safety

Five tips for an injury-free sports season for your child

May is National Physical Fitness and Sports Month. Whether your kid is into soccer, baseball or gymnastics, May is a great month to review your child’s goals for the current and upcoming season, and set a plan for success. This is also a good time to ensure you and your child are planning for a safe and injury-free season.

Here are five tips to help plan for a fun, successful and injury-free sports season for your child:

  1. Expect bumps, bruises, sprains and strains. The vast majority of sports injuries require no care other than rest, ice, wrapping and elevation. When in doubt, give us a call. We can show you and your child the best way to wrap an injury to accelerate healing and reduce the risk of re-injury.
  2. Pay attention to size as well as age. Many sports leagues are divided by the age of the child athletes. But, children of the same age can vary dramatically in size and physical strength. If your child is either large or small for his or her age, consider signing them up for an athletic team that better matches his or her size and/or ability.
  3. Remember that children are still growing. Unlike adult athletes, children are still growing. Their bones, muscles, tendons and ligaments are not full-size, and may be more susceptible to injury. Watch especially for injuries at the site of your child’s growth plates. These are the areas of cartilage where bone growth occurs at the end of the long bones, like the femur and the tibia. Approximately half of all growth plate injuries occur from team or individual athletic activities. If your child complains of pain at the site of a joint — knee, elbow, hip, etc — we can help. Our team will diagnose the problem and identify a treatment course.
  4. Watch for over-use injuries. Because children are still growing, their bodies are more susceptible to over-use injuries than adult bodies . Throwing a ball — baseball, football, etc — is a common cause of medial apophysitis (aka. little leaguer’s elbow) and osteochondritis dissecans, two over-use injuries which affect the elbow. If your child hasn’t suffered a chronic injury, but is still complaining of joint pain, you may be dealing with an over-use injury. Blue Ridge Orthopaedic & Spine Center Child Injuries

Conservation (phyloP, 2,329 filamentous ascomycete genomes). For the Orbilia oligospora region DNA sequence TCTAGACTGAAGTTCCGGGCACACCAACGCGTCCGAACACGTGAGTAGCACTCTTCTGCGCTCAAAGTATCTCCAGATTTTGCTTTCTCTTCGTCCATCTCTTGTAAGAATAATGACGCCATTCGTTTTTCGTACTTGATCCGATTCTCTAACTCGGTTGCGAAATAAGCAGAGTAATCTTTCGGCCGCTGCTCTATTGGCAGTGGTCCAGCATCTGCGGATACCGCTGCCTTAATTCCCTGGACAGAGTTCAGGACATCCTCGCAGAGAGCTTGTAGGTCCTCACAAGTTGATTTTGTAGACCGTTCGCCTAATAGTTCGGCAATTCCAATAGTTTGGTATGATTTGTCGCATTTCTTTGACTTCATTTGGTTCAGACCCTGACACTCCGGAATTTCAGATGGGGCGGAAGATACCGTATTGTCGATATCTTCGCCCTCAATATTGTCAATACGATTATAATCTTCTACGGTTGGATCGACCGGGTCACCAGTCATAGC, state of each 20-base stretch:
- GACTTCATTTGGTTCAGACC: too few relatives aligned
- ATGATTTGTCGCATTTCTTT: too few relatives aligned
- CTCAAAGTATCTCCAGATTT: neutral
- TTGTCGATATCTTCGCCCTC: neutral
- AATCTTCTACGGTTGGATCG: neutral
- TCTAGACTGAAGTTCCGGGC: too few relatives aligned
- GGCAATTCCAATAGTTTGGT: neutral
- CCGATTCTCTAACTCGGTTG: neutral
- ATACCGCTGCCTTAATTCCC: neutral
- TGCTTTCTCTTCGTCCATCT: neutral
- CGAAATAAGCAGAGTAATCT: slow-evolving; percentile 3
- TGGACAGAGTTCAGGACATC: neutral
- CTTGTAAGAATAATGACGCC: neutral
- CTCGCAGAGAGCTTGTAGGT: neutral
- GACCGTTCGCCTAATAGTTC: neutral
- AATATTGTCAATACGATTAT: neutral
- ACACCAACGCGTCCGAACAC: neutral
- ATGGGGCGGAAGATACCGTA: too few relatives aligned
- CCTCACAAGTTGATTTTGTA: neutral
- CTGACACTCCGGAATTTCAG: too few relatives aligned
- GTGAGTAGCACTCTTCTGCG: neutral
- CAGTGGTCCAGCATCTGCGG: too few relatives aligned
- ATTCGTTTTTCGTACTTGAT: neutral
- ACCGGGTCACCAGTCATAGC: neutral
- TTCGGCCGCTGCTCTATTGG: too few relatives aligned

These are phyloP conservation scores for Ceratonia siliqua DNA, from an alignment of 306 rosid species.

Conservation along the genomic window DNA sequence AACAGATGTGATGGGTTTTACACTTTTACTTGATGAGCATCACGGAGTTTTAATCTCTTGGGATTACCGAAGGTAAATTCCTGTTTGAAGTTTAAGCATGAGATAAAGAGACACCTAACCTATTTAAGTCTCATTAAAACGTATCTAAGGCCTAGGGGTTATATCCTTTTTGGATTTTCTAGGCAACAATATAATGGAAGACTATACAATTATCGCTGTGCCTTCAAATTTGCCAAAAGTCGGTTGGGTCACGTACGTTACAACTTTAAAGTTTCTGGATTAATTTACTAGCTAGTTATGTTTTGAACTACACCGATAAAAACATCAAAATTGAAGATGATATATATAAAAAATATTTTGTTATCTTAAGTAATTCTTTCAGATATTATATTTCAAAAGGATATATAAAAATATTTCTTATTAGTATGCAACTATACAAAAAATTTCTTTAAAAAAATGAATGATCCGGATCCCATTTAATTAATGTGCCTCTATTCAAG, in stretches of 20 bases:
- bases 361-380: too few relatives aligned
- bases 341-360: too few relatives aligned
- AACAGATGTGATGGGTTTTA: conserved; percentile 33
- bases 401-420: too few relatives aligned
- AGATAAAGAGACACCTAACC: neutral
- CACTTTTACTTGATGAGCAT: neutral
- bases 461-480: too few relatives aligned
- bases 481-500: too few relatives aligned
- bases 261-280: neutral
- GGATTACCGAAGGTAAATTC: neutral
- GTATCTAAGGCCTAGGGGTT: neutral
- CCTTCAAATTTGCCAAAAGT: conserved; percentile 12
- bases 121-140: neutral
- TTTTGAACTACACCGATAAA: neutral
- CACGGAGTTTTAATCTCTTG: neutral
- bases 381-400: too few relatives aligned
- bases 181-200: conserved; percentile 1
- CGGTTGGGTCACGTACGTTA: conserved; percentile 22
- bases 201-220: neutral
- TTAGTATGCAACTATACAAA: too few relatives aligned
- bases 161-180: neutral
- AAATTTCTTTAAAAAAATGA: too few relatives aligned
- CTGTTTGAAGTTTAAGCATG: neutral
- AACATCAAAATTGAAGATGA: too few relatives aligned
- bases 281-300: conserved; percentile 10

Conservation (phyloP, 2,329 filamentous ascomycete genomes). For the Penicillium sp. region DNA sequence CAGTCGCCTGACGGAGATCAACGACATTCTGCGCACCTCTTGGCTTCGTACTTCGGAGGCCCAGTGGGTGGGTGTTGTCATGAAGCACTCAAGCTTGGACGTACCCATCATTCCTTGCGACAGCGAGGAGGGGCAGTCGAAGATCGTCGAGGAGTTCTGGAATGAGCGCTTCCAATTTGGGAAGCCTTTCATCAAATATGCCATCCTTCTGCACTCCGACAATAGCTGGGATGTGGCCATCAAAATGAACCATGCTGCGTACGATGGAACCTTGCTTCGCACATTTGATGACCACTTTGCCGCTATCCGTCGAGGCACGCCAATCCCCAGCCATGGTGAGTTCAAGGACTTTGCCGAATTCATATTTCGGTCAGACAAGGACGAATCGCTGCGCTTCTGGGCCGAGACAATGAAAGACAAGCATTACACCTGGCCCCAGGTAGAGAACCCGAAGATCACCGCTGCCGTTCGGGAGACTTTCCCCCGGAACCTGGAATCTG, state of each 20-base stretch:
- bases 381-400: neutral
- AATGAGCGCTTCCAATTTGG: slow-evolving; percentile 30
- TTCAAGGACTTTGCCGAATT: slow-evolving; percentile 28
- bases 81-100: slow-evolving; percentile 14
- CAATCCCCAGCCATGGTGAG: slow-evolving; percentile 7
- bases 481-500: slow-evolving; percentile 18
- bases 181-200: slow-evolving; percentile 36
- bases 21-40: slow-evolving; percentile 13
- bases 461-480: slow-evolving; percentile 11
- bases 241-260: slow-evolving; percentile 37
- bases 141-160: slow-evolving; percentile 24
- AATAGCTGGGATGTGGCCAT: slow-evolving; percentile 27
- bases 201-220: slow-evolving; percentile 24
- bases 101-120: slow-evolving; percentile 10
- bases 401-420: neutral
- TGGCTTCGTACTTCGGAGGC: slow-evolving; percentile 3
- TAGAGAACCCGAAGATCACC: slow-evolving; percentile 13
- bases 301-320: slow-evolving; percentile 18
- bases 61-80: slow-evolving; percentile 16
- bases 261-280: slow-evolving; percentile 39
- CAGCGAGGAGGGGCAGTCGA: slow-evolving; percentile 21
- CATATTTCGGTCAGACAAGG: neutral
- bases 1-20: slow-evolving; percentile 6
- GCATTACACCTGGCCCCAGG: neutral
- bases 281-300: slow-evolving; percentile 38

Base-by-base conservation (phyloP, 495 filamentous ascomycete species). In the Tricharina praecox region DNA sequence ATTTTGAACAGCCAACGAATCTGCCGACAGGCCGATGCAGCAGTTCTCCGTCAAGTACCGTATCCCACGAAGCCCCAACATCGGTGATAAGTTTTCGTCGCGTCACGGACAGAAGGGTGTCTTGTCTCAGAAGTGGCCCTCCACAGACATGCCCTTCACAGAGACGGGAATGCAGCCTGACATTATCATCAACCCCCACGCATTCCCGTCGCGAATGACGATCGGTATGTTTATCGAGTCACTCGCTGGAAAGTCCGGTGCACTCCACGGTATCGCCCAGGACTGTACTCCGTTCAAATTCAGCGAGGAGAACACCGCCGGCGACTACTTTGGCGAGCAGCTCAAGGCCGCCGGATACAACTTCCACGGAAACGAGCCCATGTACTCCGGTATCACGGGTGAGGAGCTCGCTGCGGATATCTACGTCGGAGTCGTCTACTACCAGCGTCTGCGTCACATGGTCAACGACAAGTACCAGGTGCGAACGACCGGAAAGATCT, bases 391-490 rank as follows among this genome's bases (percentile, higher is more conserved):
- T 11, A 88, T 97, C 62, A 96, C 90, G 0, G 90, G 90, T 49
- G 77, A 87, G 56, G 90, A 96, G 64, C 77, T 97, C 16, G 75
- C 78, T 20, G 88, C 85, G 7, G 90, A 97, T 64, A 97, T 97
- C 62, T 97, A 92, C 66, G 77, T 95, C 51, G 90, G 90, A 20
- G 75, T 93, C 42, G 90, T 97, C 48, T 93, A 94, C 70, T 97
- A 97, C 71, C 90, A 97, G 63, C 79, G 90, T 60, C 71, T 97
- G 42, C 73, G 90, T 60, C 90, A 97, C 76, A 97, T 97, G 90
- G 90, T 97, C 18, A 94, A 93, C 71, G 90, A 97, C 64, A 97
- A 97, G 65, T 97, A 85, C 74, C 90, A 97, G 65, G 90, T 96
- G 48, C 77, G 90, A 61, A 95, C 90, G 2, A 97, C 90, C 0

5. Know when to ask for help. Because children are still growing, relatively minor injuries can sometimes have long-term effects. When in doubt, please give us a call. A quick examination and/or x-ray will help diagnose the source of your child’s pain. Our sports medicine specialists will then work with you to develop a plan for treatment and recovery, if necessary.

Click here to learn more about injuries and treatments in child athletes:

We hope you and your child enjoy a fun, exciting and injury-free sports season. If an injury does sideline your child, please give us a call. We can help diagnose the injury, plan for treatment and get your child back in the game as quickly — and healthfully — as possible.

Contact us today to schedule a consult with one of our sports medicine specialists:

  •  email us at info@broava.com
  •  call us at 540-347-9220

It’s March Madness! Prepare Yourself!

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Do you play hard?  These injuries are the most common injuries in basketball.

  • Finger Jams – Finger joint pain and swelling from an impact injury which can lead to dislocation, fractures and ligament tears.
  • Hamstring Strains – Excessive stretch or tear of muscle fibers and other related tissues.  Pain can be moderate to extremely heavy in the back of the leg just over the knee.
  • Patella Tendonitis – Also known as jumper’s knee.  This injury is caused from overuse from repetitive overloading of the extensor mechanism of the knee.  Most commonly, pain is felt with an aching feeling in the anterior knee.  May lead to complete tendon tear which requires surgery.
  • Achilles Tendonitis – Inflammation and pain of the large tendon in the back of the ankle caused by overuse.
  • Shin Splints – Commonly found in athletes that run often.  This condition is characterized by pain in the lower part of the leg between the knee and the ankle.
  • Ankle Sprain – A partial or complete tearing of the ligaments in the ankle.

Here are a few tips from orthoinfo.aaos.org to help keep you safe!

  • Maintain you’re fitness.  Be sure you are in good physical condition at the start of basketball season.
  • Make it a part of your routine to warm up and stretch.  Research studies have shown that cold muscles are more prone to injury.
  • Hydrate.  Even small levels of dehydration can hurt you’re athletic performance.  Drink 24 ounces of non-caffeinated fluid 2 hours before exercise.
  • Use of proper equipment.  Shoes, ankle supports, knee and elbow pads, mouth guards, and safety glasses are all critical equipment tools to arm yourself with.
  • Ensure a safe environment.  Make sure courts are free of debris that can be hazardous when playing.
  • If you are injured make sure all signs of injury are gone before returning to play.
  • Prevent overuse injuries.  Limit the number of teams you play on in a season.  When playing on more than one team you are at risk for overuse injuries.

Blue Ridge Orthopaedic and Spine Center offers the most comprehensive care under one roof.  Whether you need to be seen for sprains, strains, or other serious sports injuries our team of specialists can help.